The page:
Bird Of Paradise Flies Home --- Part One
South Seas as subject has always been a grabber for me, as witness previous Mr. Robinson Crusoe and mentions elsewhere. Unexpected though, is sour depiction of encroaching whites in late silents White Shadows In The South Seas and The Pagan. These are less exotic romance you'd figure on than broadsides aimed at pillaging civilization and its importation of ruin to native cultures. One could mistake them for stuff being made now. Old-style romanticist David Selznick wanted to invoke tropic breezes minus the guilt. His Bird Of Paradise would place ticket-buyers in a rider's seat with bronzed Joel McCrea and nude bathing Dolores Del Rio ... never mind blather of our having raped their utopia. Toward that goal he'd need a director versed at locations with an artist's skill for romance a paying crowd might try at home. These had been King Vidor's proven quantity in times past, among other skills putting him at crest of an industry's pyramid. Selznick went to effort getting Vidor, having either borrowed the helmsman from Metro or catching him between contract commitments, depending on one's pick of the historical record. Bird Of Paradise was pastry likelier to stale with talent less than Vidor's in charge, melodrama regarded as all too common then. Selznick knew poor execution of same was like punching holes in a life raft. Without a Vidor, Bird Of Paradise was program filler staying no more than a week in any town. Capable enough direction, however, could make the difference between re-fried beans and something like artistry.
Selznick made clear he wanted three great love scenes for Bird Of Paradise, plus a finish where Dolores Del Rio jumps into a volcano. That story's been told as humorous example of producer shortcut to essence of Hollywood formula, but it says to me that Selznick understood what was most useful of a barest bone property, knowing Vidor would deliver on that plus distinction KV brought to whatever project engaged him (Vidor did want to make Bird Of Paradise, confident he could ennoble its familiar set-up). Selznick had been around long enough to realize his public would come out for this kind of material done right (and who's to say they wouldn't today?). Vidor sailed to Hawaii locations without any sort of script, as he'd recall later. How many filmmakers could Selznick or anyone trust so completely? DOS looked to KV for clinches of offbeat and memorable type Vidor had staged for The Big Parade, which to that point was absolute definition of smash boxoffice combined with graceful story-telling. Betting RKO's farm with Vidor amounted to gilt-edged security ... even if Bird Of Paradise failed, no one could blame Selznick for having made this pick.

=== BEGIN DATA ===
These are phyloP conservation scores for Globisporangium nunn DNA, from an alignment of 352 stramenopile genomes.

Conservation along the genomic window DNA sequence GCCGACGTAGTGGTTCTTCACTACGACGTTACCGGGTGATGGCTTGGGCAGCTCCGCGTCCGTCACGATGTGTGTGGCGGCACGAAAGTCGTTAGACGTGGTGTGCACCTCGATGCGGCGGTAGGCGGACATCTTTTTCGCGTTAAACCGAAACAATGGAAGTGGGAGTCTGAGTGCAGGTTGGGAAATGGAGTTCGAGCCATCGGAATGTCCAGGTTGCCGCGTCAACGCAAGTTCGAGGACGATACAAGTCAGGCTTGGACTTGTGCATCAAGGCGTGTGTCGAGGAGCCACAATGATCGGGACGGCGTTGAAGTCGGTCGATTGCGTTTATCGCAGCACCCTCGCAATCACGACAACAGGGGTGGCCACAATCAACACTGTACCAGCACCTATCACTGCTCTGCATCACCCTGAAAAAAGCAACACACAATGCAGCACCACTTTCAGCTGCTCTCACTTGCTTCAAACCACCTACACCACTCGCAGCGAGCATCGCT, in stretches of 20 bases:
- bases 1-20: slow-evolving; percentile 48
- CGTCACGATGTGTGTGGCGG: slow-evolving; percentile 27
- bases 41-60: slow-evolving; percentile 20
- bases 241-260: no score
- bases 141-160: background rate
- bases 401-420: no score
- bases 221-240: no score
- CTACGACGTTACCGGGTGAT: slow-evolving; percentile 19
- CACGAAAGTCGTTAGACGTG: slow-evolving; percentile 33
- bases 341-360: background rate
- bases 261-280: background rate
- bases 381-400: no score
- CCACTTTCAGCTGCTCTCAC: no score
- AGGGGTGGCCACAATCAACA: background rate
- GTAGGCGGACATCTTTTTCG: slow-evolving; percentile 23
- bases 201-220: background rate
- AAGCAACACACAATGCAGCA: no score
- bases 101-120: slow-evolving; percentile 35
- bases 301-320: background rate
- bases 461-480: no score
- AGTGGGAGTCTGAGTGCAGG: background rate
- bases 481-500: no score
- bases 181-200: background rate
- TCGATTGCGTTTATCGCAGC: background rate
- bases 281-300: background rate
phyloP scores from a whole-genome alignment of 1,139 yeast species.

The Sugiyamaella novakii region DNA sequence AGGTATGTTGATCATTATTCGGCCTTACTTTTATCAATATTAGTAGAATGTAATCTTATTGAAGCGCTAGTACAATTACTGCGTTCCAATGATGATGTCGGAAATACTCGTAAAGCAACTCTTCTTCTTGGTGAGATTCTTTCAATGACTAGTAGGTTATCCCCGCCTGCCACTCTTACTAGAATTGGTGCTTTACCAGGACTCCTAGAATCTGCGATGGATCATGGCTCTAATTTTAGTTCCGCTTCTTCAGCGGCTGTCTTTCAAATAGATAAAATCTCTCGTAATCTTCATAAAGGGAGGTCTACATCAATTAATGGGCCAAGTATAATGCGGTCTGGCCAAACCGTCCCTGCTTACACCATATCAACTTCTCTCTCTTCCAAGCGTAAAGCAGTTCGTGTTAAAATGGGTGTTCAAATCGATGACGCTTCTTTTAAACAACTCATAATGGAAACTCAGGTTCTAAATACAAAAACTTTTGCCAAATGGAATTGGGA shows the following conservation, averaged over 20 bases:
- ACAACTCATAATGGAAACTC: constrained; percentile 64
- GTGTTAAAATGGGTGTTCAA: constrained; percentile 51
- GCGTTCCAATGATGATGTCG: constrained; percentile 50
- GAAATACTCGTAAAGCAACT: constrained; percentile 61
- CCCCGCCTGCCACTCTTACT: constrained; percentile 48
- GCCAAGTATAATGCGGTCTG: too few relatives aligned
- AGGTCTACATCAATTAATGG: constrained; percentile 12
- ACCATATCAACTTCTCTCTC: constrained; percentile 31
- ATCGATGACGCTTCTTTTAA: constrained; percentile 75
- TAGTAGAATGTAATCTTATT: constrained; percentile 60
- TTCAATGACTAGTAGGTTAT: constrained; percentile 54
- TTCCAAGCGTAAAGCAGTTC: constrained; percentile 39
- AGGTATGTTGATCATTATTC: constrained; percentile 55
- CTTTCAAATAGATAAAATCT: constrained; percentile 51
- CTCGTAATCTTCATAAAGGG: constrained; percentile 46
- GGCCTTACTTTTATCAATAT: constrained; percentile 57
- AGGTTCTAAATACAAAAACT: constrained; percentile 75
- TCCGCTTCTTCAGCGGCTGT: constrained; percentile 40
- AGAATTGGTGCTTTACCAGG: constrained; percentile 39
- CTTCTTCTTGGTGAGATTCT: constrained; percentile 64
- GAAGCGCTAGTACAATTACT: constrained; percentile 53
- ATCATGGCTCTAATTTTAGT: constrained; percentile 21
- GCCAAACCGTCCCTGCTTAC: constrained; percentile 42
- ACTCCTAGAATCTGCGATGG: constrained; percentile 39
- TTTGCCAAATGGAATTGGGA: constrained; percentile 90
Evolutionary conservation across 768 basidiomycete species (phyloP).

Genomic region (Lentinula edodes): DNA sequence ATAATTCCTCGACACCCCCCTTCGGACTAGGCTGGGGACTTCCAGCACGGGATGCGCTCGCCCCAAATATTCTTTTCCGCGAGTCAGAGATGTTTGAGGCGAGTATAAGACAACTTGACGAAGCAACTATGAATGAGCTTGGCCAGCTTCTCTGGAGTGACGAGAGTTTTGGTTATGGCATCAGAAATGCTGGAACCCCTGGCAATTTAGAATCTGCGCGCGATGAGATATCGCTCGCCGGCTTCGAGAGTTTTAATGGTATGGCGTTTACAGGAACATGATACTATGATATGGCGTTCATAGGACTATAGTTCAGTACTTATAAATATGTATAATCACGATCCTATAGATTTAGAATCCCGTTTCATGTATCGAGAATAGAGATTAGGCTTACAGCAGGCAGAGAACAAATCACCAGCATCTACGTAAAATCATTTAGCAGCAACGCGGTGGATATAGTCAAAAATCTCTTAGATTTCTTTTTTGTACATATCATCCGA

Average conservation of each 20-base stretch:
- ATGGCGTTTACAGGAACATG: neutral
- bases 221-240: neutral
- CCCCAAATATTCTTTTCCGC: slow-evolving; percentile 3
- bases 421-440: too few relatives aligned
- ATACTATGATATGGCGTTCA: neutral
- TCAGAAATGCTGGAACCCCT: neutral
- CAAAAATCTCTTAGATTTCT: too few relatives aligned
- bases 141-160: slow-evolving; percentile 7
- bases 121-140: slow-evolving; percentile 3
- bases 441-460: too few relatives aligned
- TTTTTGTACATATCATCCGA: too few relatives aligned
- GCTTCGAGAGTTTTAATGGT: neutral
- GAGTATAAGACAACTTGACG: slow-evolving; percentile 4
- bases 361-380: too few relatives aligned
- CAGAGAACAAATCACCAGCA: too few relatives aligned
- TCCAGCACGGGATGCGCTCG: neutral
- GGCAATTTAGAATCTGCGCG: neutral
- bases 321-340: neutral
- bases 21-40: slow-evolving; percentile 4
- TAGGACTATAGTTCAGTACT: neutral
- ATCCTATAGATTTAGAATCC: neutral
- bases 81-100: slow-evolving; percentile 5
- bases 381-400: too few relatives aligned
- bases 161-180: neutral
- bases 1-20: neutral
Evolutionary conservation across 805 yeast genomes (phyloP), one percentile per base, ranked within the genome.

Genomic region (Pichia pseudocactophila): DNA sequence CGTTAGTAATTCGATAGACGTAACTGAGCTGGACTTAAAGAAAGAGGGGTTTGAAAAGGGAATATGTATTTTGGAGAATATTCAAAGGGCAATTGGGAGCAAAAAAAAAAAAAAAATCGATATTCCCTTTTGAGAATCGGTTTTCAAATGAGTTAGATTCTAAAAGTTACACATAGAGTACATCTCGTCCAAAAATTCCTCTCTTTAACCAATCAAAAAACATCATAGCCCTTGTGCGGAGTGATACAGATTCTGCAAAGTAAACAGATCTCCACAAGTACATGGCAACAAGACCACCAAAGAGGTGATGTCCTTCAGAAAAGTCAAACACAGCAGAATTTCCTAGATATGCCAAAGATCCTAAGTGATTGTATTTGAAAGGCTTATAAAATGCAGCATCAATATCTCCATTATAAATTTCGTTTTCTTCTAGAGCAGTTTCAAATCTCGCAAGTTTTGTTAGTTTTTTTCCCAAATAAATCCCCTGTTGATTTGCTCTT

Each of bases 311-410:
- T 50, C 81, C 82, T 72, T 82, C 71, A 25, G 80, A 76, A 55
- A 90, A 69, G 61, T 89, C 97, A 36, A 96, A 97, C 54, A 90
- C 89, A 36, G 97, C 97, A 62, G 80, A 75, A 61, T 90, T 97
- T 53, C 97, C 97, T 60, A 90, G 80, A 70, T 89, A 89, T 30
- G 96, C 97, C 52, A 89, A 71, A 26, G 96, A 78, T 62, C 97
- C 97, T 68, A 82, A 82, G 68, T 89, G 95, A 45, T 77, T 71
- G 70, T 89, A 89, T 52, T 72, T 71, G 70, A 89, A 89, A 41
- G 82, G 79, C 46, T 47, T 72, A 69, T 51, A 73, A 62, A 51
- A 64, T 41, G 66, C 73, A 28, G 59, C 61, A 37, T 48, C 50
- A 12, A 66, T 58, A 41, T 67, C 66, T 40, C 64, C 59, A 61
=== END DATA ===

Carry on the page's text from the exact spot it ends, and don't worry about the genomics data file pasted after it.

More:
Why take up Bird Of Paradise here? Until recently, it seemed lost to worthwhile presentation. There really wasn't a DVD worth looking at, the film having plunged down a public domain well years ago. I saw Bird Of Paradise first on a UHF channel out of Ring Of Hell # 8 or 9, take your pick of these broadcasters who'd play anything long as labels read free or close to that. Then there were 16mm prints, bleached bones all but for one surreptitiously derived from what was said to be Selznick's own 35mm nitrate. Just now, Bird Of Paradise is streaming on Netflix in what's unexpectedly a best rendering yet. Did presumed owner 20th Fox (having bought the property for a 1950 remake) supply raw material for this? Whatever ... suffice we're at last privy to a show where visuals matter most and lacking them amounts to difference between forgotten status and kudos fairly earned by some of Vidor's (and Selznick's) most enjoyable work.
Watching Bird Of Paradise (no, let's say finally really seeing it) made me curious as to what was shot where. Turns out the Hawaii expedition was a bust. Too few temperate days and much rain (worst storm of the century, Vidor would say ... why is it location crews always encounter the worst storms of centuries?). Also there was excess of trucks with their bulky (and balking) equipment. Some of what ended up in Bird Of Paradise was the McCoy, however. Enough was got in Hawaii to insure that. The rest was combed out of Catalina beaches and closer to home elsewheres (including a borrowed Warners studio tank for Del Rio's naked swim --- bet a lot of staff worked off-clocks that day). Native dances were supervised by Busby Berkeley, just pre-WB triumphs, but known already for Goldwyn set-pieces. Were far-away islands ever like this? Ones movie folk visited were said to be ordeal on a griddle. Those back from so-called paradise where White Shadows In The South Seas was shot swore they'd not go back. Had they been spoiled (and misled) by amenities of Catalina with its hotels, night-clubbing, and yacht parties, imagining the real thing was just more of a luxurious same, only with native girls waiting to be taught how to kiss?